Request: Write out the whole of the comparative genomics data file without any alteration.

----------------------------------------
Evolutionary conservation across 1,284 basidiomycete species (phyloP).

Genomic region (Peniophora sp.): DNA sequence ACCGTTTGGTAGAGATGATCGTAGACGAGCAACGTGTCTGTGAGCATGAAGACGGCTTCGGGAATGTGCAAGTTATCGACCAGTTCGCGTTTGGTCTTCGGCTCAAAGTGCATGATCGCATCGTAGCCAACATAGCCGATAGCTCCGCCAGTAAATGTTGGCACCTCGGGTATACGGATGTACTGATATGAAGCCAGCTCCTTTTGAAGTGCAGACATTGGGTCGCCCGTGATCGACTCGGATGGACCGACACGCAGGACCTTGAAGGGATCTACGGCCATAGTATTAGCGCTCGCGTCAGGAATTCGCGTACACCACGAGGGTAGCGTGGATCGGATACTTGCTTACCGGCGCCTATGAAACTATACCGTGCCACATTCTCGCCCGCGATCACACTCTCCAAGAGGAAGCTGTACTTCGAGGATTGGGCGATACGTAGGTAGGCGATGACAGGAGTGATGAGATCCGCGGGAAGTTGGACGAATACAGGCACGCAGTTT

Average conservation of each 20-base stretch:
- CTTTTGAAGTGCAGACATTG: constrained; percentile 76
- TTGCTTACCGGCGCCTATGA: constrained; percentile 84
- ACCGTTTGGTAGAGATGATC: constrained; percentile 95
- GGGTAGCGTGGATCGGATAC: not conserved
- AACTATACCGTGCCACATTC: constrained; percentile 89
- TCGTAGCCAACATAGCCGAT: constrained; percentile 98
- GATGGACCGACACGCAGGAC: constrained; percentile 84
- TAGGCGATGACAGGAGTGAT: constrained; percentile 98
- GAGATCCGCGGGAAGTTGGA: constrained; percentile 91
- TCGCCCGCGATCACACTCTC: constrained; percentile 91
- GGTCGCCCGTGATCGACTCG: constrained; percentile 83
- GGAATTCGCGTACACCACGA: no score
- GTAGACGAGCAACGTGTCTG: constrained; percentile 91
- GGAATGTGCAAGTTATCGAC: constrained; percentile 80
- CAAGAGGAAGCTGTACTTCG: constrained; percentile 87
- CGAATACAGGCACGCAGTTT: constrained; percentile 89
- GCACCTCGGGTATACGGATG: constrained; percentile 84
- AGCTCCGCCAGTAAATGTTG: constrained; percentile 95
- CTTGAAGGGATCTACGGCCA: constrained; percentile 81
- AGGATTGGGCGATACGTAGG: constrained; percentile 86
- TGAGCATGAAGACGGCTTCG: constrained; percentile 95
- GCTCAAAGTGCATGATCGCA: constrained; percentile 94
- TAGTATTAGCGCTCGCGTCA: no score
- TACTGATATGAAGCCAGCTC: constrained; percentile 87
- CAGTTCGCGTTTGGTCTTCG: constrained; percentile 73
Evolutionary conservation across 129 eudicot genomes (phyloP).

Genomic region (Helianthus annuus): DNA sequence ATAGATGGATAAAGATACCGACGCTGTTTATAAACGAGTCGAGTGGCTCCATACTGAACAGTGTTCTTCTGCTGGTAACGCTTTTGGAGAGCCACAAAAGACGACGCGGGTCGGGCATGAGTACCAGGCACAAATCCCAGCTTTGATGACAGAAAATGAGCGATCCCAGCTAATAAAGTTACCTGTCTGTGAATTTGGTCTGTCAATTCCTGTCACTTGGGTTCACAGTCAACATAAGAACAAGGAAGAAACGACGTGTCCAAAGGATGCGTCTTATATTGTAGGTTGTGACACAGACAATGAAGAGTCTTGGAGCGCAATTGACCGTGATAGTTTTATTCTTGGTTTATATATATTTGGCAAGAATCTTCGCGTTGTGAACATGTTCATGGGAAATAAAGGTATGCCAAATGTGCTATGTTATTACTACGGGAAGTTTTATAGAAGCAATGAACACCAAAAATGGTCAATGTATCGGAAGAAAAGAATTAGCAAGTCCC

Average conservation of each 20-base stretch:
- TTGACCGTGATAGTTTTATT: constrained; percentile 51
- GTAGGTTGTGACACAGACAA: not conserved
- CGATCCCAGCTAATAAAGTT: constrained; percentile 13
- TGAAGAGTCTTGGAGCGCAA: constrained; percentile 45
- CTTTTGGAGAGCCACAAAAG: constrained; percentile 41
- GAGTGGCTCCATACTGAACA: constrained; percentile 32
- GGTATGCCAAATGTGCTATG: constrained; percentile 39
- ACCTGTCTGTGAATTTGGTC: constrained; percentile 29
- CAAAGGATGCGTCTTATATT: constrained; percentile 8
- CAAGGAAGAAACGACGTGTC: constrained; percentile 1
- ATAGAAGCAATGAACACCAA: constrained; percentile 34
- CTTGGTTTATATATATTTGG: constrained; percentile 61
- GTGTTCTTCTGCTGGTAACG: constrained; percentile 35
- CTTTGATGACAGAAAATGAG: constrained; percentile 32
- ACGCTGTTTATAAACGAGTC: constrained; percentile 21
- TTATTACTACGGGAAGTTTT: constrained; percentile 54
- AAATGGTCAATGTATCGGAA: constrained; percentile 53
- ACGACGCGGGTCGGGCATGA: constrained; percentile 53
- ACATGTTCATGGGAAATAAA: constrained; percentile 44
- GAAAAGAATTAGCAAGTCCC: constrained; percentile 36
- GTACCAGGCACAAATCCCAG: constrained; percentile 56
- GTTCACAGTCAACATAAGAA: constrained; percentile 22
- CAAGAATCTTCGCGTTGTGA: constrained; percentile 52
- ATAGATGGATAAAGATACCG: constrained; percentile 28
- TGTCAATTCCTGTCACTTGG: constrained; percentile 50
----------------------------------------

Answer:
Evolutionary conservation across 1,284 basidiomycete species (phyloP).

Genomic region (Peniophora sp.): DNA sequence ACCGTTTGGTAGAGATGATCGTAGACGAGCAACGTGTCTGTGAGCATGAAGACGGCTTCGGGAATGTGCAAGTTATCGACCAGTTCGCGTTTGGTCTTCGGCTCAAAGTGCATGATCGCATCGTAGCCAACATAGCCGATAGCTCCGCCAGTAAATGTTGGCACCTCGGGTATACGGATGTACTGATATGAAGCCAGCTCCTTTTGAAGTGCAGACATTGGGTCGCCCGTGATCGACTCGGATGGACCGACACGCAGGACCTTGAAGGGATCTACGGCCATAGTATTAGCGCTCGCGTCAGGAATTCGCGTACACCACGAGGGTAGCGTGGATCGGATACTTGCTTACCGGCGCCTATGAAACTATACCGTGCCACATTCTCGCCCGCGATCACACTCTCCAAGAGGAAGCTGTACTTCGAGGATTGGGCGATACGTAGGTAGGCGATGACAGGAGTGATGAGATCCGCGGGAAGTTGGACGAATACAGGCACGCAGTTT

Average conservation of each 20-base stretch:
- CTTTTGAAGTGCAGACATTG: constrained; percentile 76
- TTGCTTACCGGCGCCTATGA: constrained; percentile 84
- ACCGTTTGGTAGAGATGATC: constrained; percentile 95
- GGGTAGCGTGGATCGGATAC: not conserved
- AACTATACCGTGCCACATTC: constrained; percentile 89
- TCGTAGCCAACATAGCCGAT: constrained; percentile 98
- GATGGACCGACACGCAGGAC: constrained; percentile 84
- TAGGCGATGACAGGAGTGAT: constrained; percentile 98
- GAGATCCGCGGGAAGTTGGA: constrained; percentile 91
- TCGCCCGCGATCACACTCTC: constrained; percentile 91
- GGTCGCCCGTGATCGACTCG: constrained; percentile 83
- GGAATTCGCGTACACCACGA: no score
- GTAGACGAGCAACGTGTCTG: constrained; percentile 91
- GGAATGTGCAAGTTATCGAC: constrained; percentile 80
- CAAGAGGAAGCTGTACTTCG: constrained; percentile 87
- CGAATACAGGCACGCAGTTT: constrained; percentile 89
- GCACCTCGGGTATACGGATG: constrained; percentile 84
- AGCTCCGCCAGTAAATGTTG: constrained; percentile 95
- CTTGAAGGGATCTACGGCCA: constrained; percentile 81
- AGGATTGGGCGATACGTAGG: constrained; percentile 86
- TGAGCATGAAGACGGCTTCG: constrained; percentile 95
- GCTCAAAGTGCATGATCGCA: constrained; percentile 94
- TAGTATTAGCGCTCGCGTCA: no score
- TACTGATATGAAGCCAGCTC: constrained; percentile 87
- CAGTTCGCGTTTGGTCTTCG: constrained; percentile 73
Evolutionary conservation across 129 eudicot genomes (phyloP).

Genomic region (Helianthus annuus): DNA sequence ATAGATGGATAAAGATACCGACGCTGTTTATAAACGAGTCGAGTGGCTCCATACTGAACAGTGTTCTTCTGCTGGTAACGCTTTTGGAGAGCCACAAAAGACGACGCGGGTCGGGCATGAGTACCAGGCACAAATCCCAGCTTTGATGACAGAAAATGAGCGATCCCAGCTAATAAAGTTACCTGTCTGTGAATTTGGTCTGTCAATTCCTGTCACTTGGGTTCACAGTCAACATAAGAACAAGGAAGAAACGACGTGTCCAAAGGATGCGTCTTATATTGTAGGTTGTGACACAGACAATGAAGAGTCTTGGAGCGCAATTGACCGTGATAGTTTTATTCTTGGTTTATATATATTTGGCAAGAATCTTCGCGTTGTGAACATGTTCATGGGAAATAAAGGTATGCCAAATGTGCTATGTTATTACTACGGGAAGTTTTATAGAAGCAATGAACACCAAAAATGGTCAATGTATCGGAAGAAAAGAATTAGCAAGTCCC

Average conservation of each 20-base stretch:
- TTGACCGTGATAGTTTTATT: constrained; percentile 51
- GTAGGTTGTGACACAGACAA: not conserved
- CGATCCCAGCTAATAAAGTT: constrained; percentile 13
- TGAAGAGTCTTGGAGCGCAA: constrained; percentile 45
- CTTTTGGAGAGCCACAAAAG: constrained; percentile 41
- GAGTGGCTCCATACTGAACA: constrained; percentile 32
- GGTATGCCAAATGTGCTATG: constrained; percentile 39
- ACCTGTCTGTGAATTTGGTC: constrained; percentile 29
- CAAAGGATGCGTCTTATATT: constrained; percentile 8
- CAAGGAAGAAACGACGTGTC: constrained; percentile 1
- ATAGAAGCAATGAACACCAA: constrained; percentile 34
- CTTGGTTTATATATATTTGG: constrained; percentile 61
- GTGTTCTTCTGCTGGTAACG: constrained; percentile 35
- CTTTGATGACAGAAAATGAG: constrained; percentile 32
- ACGCTGTTTATAAACGAGTC: constrained; percentile 21
- TTATTACTACGGGAAGTTTT: constrained; percentile 54
- AAATGGTCAATGTATCGGAA: constrained; percentile 53
- ACGACGCGGGTCGGGCATGA: constrained; percentile 53
- ACATGTTCATGGGAAATAAA: constrained; percentile 44
- GAAAAGAATTAGCAAGTCCC: constrained; percentile 36
- GTACCAGGCACAAATCCCAG: constrained; percentile 56
- GTTCACAGTCAACATAAGAA: constrained; percentile 22
- CAAGAATCTTCGCGTTGTGA: constrained; percentile 52
- ATAGATGGATAAAGATACCG: constrained; percentile 28
- TGTCAATTCCTGTCACTTGG: constrained; percentile 50